The San Francisco Opera has been entrenched at the War Memorial Opera House since it opened in 1932. One of a pair of Beaux-Arts structures owned by the city and located across the street from City Hall, the cultural landmark has a stately 3,146-seat auditorium that is ideal for grand opera but lacks the intimacy and scale for more modest performances. Looking toward the future, the 94-year-old company wanted a secondary venue in which it could mount smaller chamber and avant-garde works to attract the next generation of operagoers. Consolidating its back-of-house operations and administrative offices, scattered in various commercial buildings nearby, was also on its wish list. So the opera company hired Mark Cavagnero Associates to design an addition to the Beaux-Arts twin of the opera house in the War Memorial complex, the neighboring Veterans Building. It asked the firm, as a potential alternate strategy, to analyze that four-story structure’s uppermost level for a potential renovation. When the architects found that the latter strategy could be achieved at half the cost of an addition, SF Opera leased the fourth floor, and its rehabilitation proceeded accordingly.
The new Diane B. Wilsey Center for Opera is located directly above a popular 900-seat music and performing-arts venue. Once home of the San Francisco Museum of Art (now SFMOMA), the existing space consisted of gracious, skylit galleries and a central 4,600-square-foot sculpture court. After SFMOMA moved out in 1995, it was used as a law library, but then fell into disuse. Following historic-preservation guidelines, the design team’s intervention highlights the original interior and also adds the necessary functionality.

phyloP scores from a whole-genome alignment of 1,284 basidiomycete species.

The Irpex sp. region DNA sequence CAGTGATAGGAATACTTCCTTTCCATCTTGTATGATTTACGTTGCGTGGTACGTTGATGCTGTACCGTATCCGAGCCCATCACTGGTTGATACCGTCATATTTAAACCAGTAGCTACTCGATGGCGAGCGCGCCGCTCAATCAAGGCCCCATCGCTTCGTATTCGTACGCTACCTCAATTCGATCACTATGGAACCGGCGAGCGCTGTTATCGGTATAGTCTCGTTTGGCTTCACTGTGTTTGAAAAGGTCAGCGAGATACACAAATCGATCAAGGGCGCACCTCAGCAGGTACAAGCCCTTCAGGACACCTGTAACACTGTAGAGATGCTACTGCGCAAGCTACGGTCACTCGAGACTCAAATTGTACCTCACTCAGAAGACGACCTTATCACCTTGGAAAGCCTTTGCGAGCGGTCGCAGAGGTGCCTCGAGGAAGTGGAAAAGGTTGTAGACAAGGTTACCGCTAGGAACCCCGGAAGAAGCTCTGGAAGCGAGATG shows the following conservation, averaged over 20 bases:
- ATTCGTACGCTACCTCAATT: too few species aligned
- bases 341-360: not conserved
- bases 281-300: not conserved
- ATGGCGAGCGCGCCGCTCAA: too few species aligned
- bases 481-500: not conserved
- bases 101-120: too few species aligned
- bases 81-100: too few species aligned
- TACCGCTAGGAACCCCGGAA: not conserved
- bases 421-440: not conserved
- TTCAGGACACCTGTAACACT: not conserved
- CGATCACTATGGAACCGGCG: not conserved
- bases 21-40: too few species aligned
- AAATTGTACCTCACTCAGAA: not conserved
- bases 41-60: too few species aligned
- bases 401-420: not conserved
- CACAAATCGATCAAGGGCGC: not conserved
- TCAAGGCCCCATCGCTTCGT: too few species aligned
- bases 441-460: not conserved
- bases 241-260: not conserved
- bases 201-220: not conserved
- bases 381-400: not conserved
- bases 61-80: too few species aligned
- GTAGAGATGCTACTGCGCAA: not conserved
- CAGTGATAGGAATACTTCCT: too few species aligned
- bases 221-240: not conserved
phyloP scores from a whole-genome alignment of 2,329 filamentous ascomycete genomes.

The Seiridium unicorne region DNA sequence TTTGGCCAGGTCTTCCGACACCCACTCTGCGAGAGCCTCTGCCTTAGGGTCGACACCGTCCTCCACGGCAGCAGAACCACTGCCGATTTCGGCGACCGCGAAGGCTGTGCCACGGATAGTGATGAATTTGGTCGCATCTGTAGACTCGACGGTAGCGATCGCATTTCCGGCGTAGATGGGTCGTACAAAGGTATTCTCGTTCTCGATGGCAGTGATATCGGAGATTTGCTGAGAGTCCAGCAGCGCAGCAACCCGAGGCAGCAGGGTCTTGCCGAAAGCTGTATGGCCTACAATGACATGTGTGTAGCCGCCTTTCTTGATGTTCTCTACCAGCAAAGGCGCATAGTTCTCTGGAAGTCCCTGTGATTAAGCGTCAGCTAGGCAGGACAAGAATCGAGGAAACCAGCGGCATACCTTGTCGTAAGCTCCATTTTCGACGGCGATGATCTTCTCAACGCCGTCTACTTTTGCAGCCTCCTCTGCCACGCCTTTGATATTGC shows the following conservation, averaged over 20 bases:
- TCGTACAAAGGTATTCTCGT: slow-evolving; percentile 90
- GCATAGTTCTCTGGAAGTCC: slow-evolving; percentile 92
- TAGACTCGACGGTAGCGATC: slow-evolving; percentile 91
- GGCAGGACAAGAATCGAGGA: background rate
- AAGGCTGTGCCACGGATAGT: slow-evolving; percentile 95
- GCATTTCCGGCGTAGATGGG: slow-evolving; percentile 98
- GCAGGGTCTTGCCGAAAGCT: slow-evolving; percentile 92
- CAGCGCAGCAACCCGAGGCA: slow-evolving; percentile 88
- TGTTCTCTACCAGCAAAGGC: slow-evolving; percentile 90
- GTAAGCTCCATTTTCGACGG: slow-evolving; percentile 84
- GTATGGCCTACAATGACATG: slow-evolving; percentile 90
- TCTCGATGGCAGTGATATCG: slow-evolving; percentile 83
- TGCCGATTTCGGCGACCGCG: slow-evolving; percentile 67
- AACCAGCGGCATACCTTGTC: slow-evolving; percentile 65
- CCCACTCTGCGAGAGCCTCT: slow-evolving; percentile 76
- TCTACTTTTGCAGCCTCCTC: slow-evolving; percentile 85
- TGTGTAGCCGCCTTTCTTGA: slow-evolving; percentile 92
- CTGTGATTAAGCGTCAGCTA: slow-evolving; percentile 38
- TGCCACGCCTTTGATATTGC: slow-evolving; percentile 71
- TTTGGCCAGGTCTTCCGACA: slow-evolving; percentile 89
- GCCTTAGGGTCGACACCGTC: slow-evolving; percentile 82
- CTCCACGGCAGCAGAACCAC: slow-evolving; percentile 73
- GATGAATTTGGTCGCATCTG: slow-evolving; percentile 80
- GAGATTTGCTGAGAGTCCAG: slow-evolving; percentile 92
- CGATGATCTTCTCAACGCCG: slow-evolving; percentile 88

Improving the acoustics of the echoing galleries and isolating the music halls from the theater below was a significant challenge. The design team added 6 inches of concrete and a layer of acoustic insulation to the floor of the sculpture court (already fortified to hold heavy works of art), transforming it into a flexible 299-seat performance space, the Taube Atrium Theater. Maintaining an impressive pair of scagliola columns at the entrance to the theater lobby, the architects installed acoustic paneling around the room, retaining its ornate crown moldings and enhancing the chamfered corners of the ceiling with concealed uplights. The panels are light gray to set them apart from the white walls, and there’s a slight gap between the raised floors and original walls and columns. The small auditorium’s floor is made of end-grain Douglas fir, selected for its acoustic properties and minimally finished with oil to curtail its reflectivity.
Fulfilling the remainder of SF Opera’s brief, the architects created an orchestra-rehearsal hall in one of the long galleries, giving the floor a similar treatment to the Atrium Theater’s (minus the added concrete), inserting sound-insulating glass at the openings, and replacing a skylit laylight with a light-diffusive fabric that mimics the form and effect of the original glazing. This taut surface lets daylight into the room and transmits sound to an attic where it is received by discreet acoustic absorbers and reflectors. Two similar galleries house a dedicated costume studio and staff offices.
The Diane B. Wilsey Center for Opera is generating up to $20,000 per performance, and the company estimates that the consolidation of its operations is saving approximately $180,000 a year on rent alone. During its debut 2016 season, the new venue drew nearly 4,400 attendees, half of whom were new to SF Opera. “We were thrilled with that result,” says Jennifer Lynch, SF Opera’s managing director of philanthropy and audiences, adding that the first production of 2017 is sold out for its entire run.
Mark Cavagnero Associates — Mark Cavagnero, principal;
Kang Kiang, principal in charge
Airco Mechanical (mechanical);
Decker Electric (electrical)
Thornton Tomasetti (green building)
San Francisco Opera
40,000 square feet